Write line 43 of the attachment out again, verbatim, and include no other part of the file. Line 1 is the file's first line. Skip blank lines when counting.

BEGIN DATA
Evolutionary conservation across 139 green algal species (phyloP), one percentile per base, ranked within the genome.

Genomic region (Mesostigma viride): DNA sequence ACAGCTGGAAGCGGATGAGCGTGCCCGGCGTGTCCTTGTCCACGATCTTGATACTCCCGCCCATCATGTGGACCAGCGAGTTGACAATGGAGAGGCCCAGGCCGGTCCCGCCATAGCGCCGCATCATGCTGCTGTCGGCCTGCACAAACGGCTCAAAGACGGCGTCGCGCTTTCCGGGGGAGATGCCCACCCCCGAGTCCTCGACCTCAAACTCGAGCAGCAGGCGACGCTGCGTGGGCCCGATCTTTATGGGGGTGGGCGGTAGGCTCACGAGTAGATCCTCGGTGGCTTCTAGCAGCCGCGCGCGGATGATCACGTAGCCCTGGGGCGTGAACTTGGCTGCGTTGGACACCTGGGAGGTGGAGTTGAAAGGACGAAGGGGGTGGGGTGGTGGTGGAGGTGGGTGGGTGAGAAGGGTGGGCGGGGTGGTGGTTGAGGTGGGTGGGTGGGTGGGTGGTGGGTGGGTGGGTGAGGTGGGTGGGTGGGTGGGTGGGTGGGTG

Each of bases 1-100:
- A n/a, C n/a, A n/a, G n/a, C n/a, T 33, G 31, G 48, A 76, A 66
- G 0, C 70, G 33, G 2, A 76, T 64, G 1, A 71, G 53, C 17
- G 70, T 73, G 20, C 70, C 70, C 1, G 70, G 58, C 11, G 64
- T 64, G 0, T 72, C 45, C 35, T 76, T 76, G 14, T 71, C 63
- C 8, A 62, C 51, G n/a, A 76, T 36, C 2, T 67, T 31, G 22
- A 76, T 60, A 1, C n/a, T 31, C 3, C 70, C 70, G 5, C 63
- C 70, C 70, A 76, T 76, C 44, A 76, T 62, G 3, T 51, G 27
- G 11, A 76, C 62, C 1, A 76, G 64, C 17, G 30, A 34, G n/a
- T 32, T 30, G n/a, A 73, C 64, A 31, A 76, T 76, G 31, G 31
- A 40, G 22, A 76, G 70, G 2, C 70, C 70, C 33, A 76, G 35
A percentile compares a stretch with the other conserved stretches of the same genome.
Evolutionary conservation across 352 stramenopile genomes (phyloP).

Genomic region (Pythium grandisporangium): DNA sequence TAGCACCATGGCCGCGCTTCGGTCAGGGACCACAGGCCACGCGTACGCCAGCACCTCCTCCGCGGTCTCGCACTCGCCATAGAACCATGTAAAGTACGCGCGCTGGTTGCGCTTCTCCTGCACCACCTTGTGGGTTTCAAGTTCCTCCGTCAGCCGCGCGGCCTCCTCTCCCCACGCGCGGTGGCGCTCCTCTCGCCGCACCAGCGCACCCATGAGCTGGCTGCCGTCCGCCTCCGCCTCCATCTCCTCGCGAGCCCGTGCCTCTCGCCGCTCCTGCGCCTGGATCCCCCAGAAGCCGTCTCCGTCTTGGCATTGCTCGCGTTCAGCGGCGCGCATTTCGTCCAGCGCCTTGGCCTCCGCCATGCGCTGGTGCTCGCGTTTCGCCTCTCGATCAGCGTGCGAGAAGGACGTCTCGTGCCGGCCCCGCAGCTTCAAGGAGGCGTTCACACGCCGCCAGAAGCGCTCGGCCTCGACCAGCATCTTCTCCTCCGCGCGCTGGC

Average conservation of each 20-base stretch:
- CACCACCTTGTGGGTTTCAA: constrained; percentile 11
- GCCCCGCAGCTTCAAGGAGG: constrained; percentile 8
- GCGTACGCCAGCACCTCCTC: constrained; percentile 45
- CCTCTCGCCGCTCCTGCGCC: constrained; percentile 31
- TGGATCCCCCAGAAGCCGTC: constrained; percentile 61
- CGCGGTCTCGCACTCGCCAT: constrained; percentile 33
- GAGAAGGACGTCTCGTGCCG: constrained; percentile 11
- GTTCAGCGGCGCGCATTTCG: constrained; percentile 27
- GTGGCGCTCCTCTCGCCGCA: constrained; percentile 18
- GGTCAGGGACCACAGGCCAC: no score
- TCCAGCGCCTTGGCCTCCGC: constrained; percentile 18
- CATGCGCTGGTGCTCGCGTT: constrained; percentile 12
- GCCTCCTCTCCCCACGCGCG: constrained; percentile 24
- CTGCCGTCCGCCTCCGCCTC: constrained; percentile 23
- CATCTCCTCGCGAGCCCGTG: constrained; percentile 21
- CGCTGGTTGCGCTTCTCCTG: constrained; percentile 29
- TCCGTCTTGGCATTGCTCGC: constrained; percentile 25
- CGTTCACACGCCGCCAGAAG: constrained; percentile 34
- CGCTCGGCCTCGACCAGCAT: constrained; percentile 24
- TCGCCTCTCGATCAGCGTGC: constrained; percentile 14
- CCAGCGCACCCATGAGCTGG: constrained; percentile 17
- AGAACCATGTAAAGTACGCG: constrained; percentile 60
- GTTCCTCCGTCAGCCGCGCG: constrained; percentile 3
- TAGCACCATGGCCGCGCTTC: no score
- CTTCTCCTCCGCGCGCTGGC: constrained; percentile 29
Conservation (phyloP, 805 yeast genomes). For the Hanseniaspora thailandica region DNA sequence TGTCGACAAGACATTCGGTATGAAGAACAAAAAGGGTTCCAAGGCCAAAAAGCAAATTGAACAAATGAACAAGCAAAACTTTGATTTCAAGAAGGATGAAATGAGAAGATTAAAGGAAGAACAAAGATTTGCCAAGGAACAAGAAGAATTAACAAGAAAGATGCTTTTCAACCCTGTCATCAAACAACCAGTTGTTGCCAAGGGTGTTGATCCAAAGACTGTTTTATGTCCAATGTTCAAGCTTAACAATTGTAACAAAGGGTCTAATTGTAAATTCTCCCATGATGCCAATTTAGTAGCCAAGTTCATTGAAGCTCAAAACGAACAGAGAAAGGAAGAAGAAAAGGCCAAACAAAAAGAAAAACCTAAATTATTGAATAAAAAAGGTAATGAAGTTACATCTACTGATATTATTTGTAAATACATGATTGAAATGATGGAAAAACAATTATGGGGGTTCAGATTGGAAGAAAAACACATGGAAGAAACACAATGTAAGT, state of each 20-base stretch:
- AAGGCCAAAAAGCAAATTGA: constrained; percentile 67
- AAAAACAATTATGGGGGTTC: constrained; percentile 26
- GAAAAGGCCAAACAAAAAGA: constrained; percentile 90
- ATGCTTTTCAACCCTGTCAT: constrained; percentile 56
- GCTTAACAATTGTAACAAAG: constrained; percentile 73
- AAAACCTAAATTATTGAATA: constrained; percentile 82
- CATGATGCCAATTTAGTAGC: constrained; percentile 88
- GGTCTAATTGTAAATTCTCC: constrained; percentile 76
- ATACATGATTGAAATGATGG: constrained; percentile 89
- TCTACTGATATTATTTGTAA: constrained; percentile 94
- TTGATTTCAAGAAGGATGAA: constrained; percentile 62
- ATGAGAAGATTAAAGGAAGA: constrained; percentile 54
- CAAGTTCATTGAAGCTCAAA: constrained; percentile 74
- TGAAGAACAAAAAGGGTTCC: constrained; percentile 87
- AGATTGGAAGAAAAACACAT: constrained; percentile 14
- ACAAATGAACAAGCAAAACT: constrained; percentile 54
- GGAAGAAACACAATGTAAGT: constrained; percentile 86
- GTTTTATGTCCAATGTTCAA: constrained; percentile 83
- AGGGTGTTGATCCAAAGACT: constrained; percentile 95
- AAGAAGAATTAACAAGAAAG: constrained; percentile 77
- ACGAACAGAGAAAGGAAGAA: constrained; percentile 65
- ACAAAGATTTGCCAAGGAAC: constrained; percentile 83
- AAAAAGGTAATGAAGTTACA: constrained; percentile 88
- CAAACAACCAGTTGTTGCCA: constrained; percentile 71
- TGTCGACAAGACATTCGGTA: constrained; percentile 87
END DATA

Conservation (phyloP, 805 yeast genomes). For the Hanseniaspora thailandica region DNA sequence TGTCGACAAGACATTCGGTATGAAGAACAAAAAGGGTTCCAAGGCCAAAAAGCAAATTGAACAAATGAACAAGCAAAACTTTGATTTCAAGAAGGATGAAATGAGAAGATTAAAGGAAGAACAAAGATTTGCCAAGGAACAAGAAGAATTAACAAGAAAGATGCTTTTCAACCCTGTCATCAAACAACCAGTTGTTGCCAAGGGTGTTGATCCAAAGACTGTTTTATGTCCAATGTTCAAGCTTAACAATTGTAACAAAGGGTCTAATTGTAAATTCTCCCATGATGCCAATTTAGTAGCCAAGTTCATTGAAGCTCAAAACGAACAGAGAAAGGAAGAAGAAAAGGCCAAACAAAAAGAAAAACCTAAATTATTGAATAAAAAAGGTAATGAAGTTACATCTACTGATATTATTTGTAAATACATGATTGAAATGATGGAAAAACAATTATGGGGGTTCAGATTGGAAGAAAAACACATGGAAGAAACACAATGTAAGT, state of each 20-base stretch: